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Are Games Still Relevant?
By Cyril Lachel     |   Posted on February 21, 2005   |   Episode 47 (Show Archive)  


Video games might not be going anywhere, but that doesn't mean the games are always going to stay relevant. Movies from the 1970s often convey themes that we would never see broached in movies of today, and games are no different. Using this theory we wanted to see if the games of the past twenty years have withstood the test of time; not based on their game play and graphics, but rather their themes. Are their stories compatible with 21st century living?

After looking at eight different games we were surprised with our findings and were excited to share what we had come across. Going in we all figured that most of the games would still be relevant, not only because they are fun games, but because most are only a few years. Although some games (like Super Mario Bros.) are twenty years old, most were released within the 1990s, which wasn't all that long ago. You would figure that the themes would still apply to today's games ... but that's not always what happened. I invite you to read on see just what games are and are not relevant these days.

Concept: TV game show contestants vie for "big money, big prizes" in a violent, Running Man-style game show. The more disturbing things they do the more trips, lawnmowers, and cash prizes they amass. Smash TV was hosted by a pompous twit surrounded by large-breasted women wearing more bling bling than P. Diddy, Ja Rule, and Jay Z combined.

In the Present Day: When Smash TV was first released I would have scoffed at the idea of game shows going to the extreme
to shock and disgust their viewers ... but here we are in 2005 and Smash TV isn't looking too extreme anymore. We're living in a time when NBC's prime time line up includes Fear Factor, a show whose only intent is making you sick, uncomfortable, and exhilarated. Dog Eat Dog, a short lived game show also on NBC, featured contestants doing dangerous stunts while a busty host eggs them on in the background. Or worse yet, ABC's airings of Extreme Makeover, a show based around people going under the knife and getting plastic surgery.

These shows are bad, but none come close to recreating the shear violence found in Smash TV. I mean, here's a game where hundreds of soldiers, robots, and snakes rush you from all sides and the only way for you to survive is by killing them. Think that's not around the corner? Perhaps you haven't seen Manhunt. No, not the morbid Rockstar game, but UPN's faux-reality series where contestants and professional wrestlers run around in a huge island packing paintball guns. Sure the show was discredited, but it certainly points to the path we're all stuck on.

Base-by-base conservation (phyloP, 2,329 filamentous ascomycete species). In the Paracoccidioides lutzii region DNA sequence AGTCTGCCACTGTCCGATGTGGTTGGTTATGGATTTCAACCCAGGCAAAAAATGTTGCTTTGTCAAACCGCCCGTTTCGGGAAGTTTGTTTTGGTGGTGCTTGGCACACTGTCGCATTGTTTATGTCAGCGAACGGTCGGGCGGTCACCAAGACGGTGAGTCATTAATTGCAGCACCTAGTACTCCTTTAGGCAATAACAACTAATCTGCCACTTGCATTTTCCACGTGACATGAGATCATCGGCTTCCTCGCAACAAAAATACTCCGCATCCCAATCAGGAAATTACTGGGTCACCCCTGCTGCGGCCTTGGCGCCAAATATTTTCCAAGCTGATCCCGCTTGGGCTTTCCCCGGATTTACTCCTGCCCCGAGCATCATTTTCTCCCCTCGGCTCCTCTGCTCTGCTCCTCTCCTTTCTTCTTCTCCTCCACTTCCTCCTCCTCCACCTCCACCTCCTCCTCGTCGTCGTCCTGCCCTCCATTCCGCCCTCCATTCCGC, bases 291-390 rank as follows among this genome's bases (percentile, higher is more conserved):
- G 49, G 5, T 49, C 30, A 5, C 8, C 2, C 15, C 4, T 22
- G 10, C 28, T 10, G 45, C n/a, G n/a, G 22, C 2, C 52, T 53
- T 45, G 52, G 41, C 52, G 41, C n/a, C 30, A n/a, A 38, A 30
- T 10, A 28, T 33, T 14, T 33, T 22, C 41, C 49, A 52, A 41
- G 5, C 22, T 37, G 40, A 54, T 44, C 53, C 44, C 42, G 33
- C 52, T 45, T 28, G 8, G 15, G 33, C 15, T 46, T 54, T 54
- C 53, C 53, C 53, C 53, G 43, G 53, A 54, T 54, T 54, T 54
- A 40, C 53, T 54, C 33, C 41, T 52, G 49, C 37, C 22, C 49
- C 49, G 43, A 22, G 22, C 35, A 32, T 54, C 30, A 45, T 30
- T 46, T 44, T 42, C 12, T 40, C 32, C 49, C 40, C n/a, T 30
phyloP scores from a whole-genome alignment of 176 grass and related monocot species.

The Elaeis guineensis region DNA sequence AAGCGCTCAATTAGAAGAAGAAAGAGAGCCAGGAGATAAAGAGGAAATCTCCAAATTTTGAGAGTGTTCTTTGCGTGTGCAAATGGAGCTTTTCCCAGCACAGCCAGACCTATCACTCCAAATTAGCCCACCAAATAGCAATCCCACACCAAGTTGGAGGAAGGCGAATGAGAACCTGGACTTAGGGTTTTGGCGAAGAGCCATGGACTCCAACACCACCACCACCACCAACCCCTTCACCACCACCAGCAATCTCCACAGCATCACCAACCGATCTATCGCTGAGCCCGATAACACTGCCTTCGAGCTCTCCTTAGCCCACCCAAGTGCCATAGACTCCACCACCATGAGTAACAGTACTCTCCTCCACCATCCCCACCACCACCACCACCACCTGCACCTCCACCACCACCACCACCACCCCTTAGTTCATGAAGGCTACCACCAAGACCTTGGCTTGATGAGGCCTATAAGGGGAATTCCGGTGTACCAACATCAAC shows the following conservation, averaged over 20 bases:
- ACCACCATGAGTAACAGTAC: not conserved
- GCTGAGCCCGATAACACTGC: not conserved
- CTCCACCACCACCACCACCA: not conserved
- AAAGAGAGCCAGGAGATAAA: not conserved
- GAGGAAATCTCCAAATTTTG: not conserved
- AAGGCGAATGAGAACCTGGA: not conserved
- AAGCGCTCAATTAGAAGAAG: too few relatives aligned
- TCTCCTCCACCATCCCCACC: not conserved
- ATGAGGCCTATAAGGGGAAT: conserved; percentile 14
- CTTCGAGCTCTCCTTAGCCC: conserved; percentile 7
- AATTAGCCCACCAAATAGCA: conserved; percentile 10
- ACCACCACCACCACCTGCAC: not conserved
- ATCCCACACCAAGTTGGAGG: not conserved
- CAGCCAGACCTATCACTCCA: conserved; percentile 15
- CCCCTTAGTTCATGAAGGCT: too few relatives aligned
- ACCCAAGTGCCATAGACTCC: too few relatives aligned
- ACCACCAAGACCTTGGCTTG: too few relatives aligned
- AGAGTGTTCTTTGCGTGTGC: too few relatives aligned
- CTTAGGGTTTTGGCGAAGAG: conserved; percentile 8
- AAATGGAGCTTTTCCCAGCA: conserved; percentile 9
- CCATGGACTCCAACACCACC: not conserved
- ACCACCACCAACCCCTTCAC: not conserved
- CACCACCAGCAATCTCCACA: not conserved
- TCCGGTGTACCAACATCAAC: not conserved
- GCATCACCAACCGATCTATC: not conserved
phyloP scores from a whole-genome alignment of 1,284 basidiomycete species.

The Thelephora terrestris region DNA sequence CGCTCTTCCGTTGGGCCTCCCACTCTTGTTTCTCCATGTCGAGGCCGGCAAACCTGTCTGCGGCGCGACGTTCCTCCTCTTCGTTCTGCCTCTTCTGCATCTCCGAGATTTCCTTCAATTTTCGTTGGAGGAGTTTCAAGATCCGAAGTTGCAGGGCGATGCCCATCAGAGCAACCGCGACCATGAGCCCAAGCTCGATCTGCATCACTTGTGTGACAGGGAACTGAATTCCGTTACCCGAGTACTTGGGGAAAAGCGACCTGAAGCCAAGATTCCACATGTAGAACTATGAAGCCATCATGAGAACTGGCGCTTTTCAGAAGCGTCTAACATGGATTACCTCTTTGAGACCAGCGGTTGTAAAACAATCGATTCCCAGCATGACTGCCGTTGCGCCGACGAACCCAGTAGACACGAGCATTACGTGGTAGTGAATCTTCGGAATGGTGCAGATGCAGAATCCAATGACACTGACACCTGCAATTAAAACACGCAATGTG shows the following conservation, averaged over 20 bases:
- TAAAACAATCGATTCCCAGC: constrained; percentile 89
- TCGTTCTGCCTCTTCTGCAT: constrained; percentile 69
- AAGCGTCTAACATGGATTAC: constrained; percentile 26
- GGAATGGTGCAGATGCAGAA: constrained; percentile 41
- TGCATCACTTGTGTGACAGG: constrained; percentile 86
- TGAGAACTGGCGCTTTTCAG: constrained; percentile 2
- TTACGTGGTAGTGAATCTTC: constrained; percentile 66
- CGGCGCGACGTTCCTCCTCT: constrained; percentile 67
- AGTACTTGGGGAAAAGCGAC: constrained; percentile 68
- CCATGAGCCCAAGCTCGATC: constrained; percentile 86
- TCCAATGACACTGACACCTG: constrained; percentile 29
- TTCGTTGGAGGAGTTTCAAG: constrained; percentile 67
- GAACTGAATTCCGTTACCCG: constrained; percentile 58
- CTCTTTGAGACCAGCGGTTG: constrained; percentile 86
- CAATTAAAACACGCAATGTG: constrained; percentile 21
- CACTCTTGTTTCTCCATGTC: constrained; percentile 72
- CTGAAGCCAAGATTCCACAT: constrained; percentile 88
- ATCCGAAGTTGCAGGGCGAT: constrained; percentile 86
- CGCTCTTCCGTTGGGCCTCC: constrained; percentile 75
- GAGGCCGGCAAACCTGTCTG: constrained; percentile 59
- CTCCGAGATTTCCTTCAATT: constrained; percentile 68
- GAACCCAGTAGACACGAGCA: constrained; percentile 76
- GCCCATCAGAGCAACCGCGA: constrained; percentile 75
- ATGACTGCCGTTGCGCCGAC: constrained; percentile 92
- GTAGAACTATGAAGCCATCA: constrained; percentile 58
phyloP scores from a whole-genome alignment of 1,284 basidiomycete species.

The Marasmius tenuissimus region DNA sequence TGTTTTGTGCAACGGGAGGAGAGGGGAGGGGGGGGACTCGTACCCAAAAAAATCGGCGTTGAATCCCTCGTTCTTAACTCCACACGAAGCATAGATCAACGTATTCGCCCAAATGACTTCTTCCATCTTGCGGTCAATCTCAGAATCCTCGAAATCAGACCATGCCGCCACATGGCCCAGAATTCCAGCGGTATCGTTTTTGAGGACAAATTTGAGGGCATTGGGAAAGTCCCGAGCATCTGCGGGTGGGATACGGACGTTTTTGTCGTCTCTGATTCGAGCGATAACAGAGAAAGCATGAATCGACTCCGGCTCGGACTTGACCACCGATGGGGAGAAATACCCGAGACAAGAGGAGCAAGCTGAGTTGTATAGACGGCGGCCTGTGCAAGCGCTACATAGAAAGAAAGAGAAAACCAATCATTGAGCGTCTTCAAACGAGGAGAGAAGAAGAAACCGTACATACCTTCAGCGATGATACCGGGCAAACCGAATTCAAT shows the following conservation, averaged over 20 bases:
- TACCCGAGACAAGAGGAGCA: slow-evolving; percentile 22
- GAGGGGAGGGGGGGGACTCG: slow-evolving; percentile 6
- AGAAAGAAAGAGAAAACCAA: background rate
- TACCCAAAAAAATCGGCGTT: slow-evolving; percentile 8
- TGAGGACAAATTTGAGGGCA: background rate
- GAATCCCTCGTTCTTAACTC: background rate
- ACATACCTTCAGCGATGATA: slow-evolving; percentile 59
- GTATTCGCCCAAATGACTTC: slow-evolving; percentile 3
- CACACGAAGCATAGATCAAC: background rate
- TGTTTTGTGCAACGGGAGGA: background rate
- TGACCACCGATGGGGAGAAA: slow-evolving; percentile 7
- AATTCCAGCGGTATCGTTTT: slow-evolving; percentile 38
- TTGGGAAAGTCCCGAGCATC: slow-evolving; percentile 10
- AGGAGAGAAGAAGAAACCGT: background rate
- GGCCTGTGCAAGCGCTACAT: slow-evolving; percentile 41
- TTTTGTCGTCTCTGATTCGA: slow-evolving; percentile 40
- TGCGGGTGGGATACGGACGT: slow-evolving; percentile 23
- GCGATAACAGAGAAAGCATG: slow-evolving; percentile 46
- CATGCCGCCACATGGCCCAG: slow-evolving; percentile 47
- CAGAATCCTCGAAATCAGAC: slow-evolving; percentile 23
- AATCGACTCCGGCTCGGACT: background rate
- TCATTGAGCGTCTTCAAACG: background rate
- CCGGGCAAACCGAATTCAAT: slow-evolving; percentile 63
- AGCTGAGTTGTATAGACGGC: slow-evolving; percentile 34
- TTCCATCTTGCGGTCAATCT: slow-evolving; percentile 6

Relevant? There is no question in my mind that this is still relevant. All you need to do is look at what people are doing on TV for money to see that Smash TV is nothing more than an extreme example of our potential future!
Concept: Konami's Track & Field finally gave couch potatoes everywhere a chance to compete in all the events they saw every four years on the Olympics. Sports like diving, hurdles, poll vaulting, shot put, cannoning, and archery; all with the realistic feel of jamming the buttons as fast as you possibly can. If you're the type of gamer who wants to go for gold, but has no interest training 12 hours a day, Track & Field was the perfect game for you.

In the Present Day: Since the release of Track & Field in 1983 the Olympics have been tapped many times by many different companies. Yet, no matter who makes the game or whether it's 3D or 2D, the control always seems to stay true to Konami's original button-mashing set-up. Some call it tried and true, I say it's archaic and carpel tunnel-inducing. But whether
it's my cup of tea or not is beside the point, the controls themselves are not what is relevant or not.

Perhaps the question should be, are the Olympics themselves relevant anymore. I'm not just talking about in the video game world, but in general. There was a time when it brought everybody together and real accomplishments happen, but those days are long gone and I would reckon that a good chunk of the gaming generation won't remember those good old Olympics. These days the sports are filler for extremely detailed stories about nobody's who practiced all their lives to get to this point ... and hopefully win something for the good old U. S. of A.

But these days there are a few things keeping the Olympics (and thus Track and Field by association) from being relevant. For one thing, nobody goes to them anymore. Also, there is simply too much worry over drugs and cheating (which appear to be very real, and going nowhere). As a nation we would rather watch our X Games, poker, and football than something called curling ... and that goes for games as well.

Relevant? No! Not only is the idea of mashing the buttons ridiculously outdated, but so are the Olympics. Nobody cares about the Olympics, and if you know what's good for you, you shouldn't care about Track & Field, either!


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